The Poverty of Privilege
Often we associate poverty with material lack, but material privilege also creates a poverty of its own. Often those who live extremely comfortable lives neglect the hazards that come with trying to steward their household economies. I think many people try to live with the allure of material abundance, which creates problems all of its own.
A sudden increase of financial means invites significant lifestyle changes. Thomas Friedman discusses some of these concepts as “living like an American.” When you read news stories detailing the social changes at work in places like Qatar, you begin to think that his argument has merit. I have read additional coverage of the phenomena occurring in China and India as they adopt increasingly Americanized eating patterns.
But really it seems that the poverty of privilege stems from losing touch. We surround ourselves with so much “comfort” that we conflate our wants and our needs. We grow dependent on systems that perpetuate any array of bad living habits. We forget about people outside of our walls. When encountering immense privilege, we may find ourselves separated from a traditional human life.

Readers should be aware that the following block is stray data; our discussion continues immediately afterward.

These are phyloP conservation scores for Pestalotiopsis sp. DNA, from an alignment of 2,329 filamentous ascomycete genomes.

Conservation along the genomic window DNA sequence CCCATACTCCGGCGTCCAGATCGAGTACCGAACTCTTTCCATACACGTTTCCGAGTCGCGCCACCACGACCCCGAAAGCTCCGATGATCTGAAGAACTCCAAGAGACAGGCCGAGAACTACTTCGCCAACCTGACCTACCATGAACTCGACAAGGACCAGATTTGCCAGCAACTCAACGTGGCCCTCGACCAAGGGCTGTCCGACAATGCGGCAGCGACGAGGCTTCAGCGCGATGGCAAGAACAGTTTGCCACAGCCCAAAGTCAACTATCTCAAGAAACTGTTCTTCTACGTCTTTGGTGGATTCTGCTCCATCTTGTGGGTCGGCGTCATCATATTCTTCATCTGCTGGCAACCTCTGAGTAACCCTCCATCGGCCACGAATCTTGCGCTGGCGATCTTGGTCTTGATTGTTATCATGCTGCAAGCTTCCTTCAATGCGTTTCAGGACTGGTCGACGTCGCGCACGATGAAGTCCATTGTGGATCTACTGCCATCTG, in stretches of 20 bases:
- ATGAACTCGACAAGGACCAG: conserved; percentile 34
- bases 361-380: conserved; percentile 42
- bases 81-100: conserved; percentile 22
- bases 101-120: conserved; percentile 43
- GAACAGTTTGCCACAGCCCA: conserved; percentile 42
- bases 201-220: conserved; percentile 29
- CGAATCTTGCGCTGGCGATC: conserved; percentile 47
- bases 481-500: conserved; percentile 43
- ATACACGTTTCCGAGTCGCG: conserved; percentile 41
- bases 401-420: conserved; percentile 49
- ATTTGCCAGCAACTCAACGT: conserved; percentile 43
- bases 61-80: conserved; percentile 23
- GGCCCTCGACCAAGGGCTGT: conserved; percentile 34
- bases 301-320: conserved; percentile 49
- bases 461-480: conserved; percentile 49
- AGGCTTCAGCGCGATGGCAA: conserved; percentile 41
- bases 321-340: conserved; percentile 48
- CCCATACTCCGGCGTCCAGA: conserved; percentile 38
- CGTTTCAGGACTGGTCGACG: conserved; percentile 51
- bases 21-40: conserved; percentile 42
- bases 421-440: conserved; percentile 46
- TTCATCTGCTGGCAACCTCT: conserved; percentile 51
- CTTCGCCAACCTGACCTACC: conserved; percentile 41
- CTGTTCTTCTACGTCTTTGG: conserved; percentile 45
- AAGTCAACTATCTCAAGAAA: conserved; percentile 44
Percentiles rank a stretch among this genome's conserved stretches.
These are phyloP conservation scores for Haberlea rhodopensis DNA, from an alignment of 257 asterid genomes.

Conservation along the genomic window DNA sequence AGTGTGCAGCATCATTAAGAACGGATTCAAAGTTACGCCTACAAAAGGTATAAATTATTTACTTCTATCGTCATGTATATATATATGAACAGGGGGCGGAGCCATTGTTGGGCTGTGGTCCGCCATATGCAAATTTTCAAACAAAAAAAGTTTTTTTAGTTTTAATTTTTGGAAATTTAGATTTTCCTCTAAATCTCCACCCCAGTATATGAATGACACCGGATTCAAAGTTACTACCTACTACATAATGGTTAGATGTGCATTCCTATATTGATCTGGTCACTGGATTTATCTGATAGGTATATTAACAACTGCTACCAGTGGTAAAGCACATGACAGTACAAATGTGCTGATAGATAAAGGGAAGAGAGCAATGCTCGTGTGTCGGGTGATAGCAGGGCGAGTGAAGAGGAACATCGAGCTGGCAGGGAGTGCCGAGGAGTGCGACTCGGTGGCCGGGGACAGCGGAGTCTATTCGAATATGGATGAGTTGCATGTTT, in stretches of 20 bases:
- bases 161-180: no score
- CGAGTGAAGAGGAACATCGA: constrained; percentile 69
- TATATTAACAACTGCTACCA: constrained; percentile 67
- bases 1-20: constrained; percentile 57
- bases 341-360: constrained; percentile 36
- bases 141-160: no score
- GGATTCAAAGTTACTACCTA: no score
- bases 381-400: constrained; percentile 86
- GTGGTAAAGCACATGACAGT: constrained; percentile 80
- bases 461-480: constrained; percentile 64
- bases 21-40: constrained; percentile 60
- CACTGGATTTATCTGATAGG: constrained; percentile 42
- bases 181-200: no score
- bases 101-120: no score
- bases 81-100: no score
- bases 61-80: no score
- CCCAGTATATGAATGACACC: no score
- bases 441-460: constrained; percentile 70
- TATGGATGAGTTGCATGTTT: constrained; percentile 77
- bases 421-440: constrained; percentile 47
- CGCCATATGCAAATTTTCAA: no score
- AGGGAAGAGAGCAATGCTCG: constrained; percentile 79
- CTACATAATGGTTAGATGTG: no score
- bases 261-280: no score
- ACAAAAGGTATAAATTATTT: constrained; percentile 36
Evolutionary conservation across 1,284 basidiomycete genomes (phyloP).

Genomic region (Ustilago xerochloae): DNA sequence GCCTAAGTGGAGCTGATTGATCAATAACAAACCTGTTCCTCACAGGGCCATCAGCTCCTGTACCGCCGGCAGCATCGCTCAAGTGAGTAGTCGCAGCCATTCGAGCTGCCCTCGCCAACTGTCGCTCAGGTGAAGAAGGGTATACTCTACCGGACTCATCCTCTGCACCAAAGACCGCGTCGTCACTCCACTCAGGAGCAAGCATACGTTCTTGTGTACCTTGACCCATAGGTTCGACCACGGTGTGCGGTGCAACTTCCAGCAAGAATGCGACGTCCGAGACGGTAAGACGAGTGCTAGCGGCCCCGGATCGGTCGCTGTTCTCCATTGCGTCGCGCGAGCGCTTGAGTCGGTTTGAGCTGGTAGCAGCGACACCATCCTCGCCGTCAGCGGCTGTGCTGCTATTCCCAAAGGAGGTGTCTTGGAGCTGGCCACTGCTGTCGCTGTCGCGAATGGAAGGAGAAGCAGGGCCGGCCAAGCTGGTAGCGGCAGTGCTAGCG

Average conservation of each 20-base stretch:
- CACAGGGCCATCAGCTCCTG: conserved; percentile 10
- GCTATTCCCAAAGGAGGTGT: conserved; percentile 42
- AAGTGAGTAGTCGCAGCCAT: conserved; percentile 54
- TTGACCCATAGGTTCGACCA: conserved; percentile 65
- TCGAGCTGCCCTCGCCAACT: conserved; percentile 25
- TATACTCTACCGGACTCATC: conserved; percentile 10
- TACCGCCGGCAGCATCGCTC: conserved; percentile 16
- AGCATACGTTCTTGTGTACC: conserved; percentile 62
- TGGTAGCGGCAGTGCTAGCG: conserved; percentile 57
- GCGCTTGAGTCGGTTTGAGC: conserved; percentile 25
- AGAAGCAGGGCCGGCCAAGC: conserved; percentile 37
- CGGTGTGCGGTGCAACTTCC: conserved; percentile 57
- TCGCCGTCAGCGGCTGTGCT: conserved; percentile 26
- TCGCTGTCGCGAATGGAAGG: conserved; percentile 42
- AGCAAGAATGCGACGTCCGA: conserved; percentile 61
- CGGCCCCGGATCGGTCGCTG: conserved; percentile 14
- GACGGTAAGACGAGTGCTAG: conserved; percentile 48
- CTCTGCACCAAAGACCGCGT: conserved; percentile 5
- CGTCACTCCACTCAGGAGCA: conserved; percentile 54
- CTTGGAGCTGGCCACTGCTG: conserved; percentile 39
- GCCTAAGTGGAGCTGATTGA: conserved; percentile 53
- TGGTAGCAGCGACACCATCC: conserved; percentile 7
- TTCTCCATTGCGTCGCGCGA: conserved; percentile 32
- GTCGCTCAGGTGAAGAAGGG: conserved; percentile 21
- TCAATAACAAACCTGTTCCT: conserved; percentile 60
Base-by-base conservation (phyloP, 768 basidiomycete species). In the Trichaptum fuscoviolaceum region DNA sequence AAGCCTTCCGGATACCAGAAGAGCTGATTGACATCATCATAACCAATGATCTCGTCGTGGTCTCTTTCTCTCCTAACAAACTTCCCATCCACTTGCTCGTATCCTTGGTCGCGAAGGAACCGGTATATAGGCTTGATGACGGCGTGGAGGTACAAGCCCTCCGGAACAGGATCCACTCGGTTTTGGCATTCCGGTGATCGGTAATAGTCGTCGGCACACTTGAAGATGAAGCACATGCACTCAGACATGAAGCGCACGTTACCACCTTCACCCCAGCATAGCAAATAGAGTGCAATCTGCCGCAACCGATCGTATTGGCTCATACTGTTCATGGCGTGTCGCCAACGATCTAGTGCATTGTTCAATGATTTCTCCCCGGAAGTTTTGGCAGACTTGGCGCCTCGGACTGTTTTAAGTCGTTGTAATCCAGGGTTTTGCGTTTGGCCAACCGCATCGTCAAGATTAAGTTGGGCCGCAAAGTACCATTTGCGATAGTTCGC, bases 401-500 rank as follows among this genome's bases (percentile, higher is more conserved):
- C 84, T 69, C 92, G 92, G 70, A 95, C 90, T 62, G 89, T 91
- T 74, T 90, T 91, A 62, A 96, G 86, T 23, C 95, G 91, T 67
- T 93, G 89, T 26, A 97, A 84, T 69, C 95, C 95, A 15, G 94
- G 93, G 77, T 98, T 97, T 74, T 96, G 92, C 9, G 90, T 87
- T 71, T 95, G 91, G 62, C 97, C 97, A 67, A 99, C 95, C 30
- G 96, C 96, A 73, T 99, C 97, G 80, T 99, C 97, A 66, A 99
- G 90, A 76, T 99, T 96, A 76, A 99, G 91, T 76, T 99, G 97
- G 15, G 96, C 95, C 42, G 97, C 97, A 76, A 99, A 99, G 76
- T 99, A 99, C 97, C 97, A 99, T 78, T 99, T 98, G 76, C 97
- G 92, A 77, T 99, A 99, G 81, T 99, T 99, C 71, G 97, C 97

I am certainly not immune to the poverty of privilege. I am continually amazed at how out of touch I am. I do not have experiential knowledge of knowing where my food comes from, I have limited contact with rural environments, I can avoid going to certain places of town, I do not know the pains of real hunger, and on and on. I construct any number of paradigms to understand the world around me, almost entirely in my head. But it is much more comfortable to stay out of touch because that means I move within the dominant social expectations.
The choice to move towards full engagement with the world around me invites me seemingly of actively resisting almost everything I have been taught.